Merck & Co. plans to develop new solid tumor cancer immunotherapies using Dragonfly Therapeutics’ Tri-specific NK cell Engagement Therapies (TriNKET) technology platform, through a collaboration that Dragonfly said could generate for it up to $695 million per program, plus royalties.

Neither the number of programs, nor the types of solid tumor malignancies, were disclosed.

The collaboration grants Merck the option to license exclusive worldwide intellectual property rights to products developed using Dragonfly’s proprietary TriNKETs, designed to bind to the proteins expressed on both cancer cells and tumor cell-killing NK cells.

Through that binding, Dragonfly says, the TriNKETs are intended to stimulate NK cells, making them aware of the cancer and allowing them to both directly kill the cancer cells, and activate T cells and B cells to attack the cancer, helping B cells produce antitumor antibodies and activating more T cells to kill tumor cells.

Dragonfly reasons that its TriNKETs amplify the effectiveness of T cells by acting as a sentinel that calls other immune system cells to attack the cancer, as well as broadening the therapeutic window by using their special characteristics of distinguishing cancer to more specifically target tumor cells. 

“Dragonfly’s technology platform offers an opportunity to harness the power of NK cell receptor engagement to develop novel therapeutics targeting solid tumor indications,” says Dr. Joe Miletich, senior vice president discovery and preclinical development, Merck Research Laboratories. “We look forward to working with the Dragonfly team.”

Dragonfly aims to expand its pipeline, which now consists of six preclinical candidates: a solid tumor targeting candidate, DF1001, four blood tumor targeting candidates (DF2001, DF3001, DF4001, and DF5001), and a TriNKET Enhancer, DF6000.

Investment from a Disney

Established in 2015, Dragonfly’s founders include Tyler Jacks, Ph.D., head of the Koch Institute for Integrative Cancer Research at MIT, and chair of the company’s Scientific Advisory Board; David Raulet, Ph.D., the Esther and Wendy Schekman Chair in Cancer Biology at University of California, Berkeley; and filmmaker, inventor, and technology entrepreneur Bill Haney, who serves as Dragonfly’s CEO.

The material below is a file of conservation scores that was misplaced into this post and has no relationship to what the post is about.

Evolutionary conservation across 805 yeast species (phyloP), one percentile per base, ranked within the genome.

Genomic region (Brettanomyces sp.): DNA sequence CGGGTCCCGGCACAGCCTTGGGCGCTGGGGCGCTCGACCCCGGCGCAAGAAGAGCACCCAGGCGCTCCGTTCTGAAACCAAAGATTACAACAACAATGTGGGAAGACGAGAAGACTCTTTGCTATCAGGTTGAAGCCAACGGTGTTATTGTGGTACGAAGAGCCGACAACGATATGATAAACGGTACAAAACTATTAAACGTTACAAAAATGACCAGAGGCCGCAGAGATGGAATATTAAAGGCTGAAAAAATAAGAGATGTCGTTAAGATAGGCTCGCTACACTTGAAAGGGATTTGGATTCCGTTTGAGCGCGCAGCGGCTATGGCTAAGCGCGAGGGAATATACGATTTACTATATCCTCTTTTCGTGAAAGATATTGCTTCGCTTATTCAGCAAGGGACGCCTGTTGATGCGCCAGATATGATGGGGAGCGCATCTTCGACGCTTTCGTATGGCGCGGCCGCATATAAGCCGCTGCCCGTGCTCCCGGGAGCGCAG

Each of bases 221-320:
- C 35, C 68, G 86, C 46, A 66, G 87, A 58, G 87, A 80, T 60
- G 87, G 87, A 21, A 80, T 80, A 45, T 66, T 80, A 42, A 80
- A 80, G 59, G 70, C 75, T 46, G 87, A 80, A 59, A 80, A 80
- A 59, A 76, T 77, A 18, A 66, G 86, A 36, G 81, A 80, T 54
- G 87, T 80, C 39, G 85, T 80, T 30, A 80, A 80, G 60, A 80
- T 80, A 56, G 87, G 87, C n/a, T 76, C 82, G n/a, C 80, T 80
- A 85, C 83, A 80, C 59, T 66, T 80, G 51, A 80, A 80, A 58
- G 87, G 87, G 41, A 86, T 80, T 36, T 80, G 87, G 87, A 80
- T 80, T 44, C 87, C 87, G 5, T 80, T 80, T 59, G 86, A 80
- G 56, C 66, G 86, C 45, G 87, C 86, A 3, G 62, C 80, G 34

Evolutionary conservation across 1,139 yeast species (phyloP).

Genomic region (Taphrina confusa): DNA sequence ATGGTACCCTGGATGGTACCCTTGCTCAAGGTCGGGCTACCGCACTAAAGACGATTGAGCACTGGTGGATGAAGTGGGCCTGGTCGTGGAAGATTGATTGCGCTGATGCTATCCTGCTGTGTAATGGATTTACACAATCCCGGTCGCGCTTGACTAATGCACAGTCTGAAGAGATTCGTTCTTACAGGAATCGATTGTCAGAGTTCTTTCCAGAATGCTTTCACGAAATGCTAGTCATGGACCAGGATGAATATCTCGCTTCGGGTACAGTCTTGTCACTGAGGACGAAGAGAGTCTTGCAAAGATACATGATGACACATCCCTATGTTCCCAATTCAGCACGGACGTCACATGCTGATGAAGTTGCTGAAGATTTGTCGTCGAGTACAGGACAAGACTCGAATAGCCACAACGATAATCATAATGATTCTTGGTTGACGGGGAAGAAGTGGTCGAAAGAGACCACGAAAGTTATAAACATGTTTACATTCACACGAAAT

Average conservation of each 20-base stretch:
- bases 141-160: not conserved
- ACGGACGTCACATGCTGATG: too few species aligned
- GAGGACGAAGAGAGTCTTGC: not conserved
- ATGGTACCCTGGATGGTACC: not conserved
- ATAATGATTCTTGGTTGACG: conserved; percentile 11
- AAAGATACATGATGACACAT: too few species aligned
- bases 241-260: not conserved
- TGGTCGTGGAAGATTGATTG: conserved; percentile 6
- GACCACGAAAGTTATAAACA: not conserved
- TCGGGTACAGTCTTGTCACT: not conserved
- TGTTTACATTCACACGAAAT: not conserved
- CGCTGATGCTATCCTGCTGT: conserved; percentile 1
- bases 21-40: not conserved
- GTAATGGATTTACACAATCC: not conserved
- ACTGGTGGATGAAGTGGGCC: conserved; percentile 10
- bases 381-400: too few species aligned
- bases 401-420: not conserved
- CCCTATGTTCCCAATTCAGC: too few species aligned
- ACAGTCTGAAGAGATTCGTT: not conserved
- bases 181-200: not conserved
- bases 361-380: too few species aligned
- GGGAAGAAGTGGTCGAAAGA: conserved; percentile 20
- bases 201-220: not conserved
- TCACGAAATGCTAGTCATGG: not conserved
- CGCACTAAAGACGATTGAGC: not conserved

Through his film industry background, Haney secured investment for Dragonfly from private wealth management advisory firms or “family offices” that include one associated with the great-nephew of Walt Disney, Tim Disney.

Members of Dragonfly’s Scientific Advisory Board include Harold Varmus, M.D., the Nobel laureate and former director of the NIH and its National Cancer Institute, now the Lewis Thomas University professor of medicine at Weill Cornell Medicine and a senior associate at the New York Genome Center. He is a co-recipient of the 1989 Nobel Prize in Physiology or Medicine for the discovery of the cellular origin of retroviral oncogenes.

“We’re excited to work with Merck to accelerate bringing drug candidates developed using our innovative TriNKET technology platform to patients with a number of solid tumor malignancies,” Haney said in a statement.

In June 2017, Dragonfly announced a collaboration with Celgene to develop up to four cancer-fighting candidates with the potential to treat acute myeloid leukemia, multiple myeloma, and additional hematological malignancies. Celgene agreed to pay Dragonfly $33 million upfront, as well as potential undisclosed milestone and royalty payments

“We are thrilled to add new partner Merck for some very exciting solid tumor cancer targets. Celgene has been a wonderful partner and we look forward to working with Merck as well,” Dragonfly tweeted this morning.

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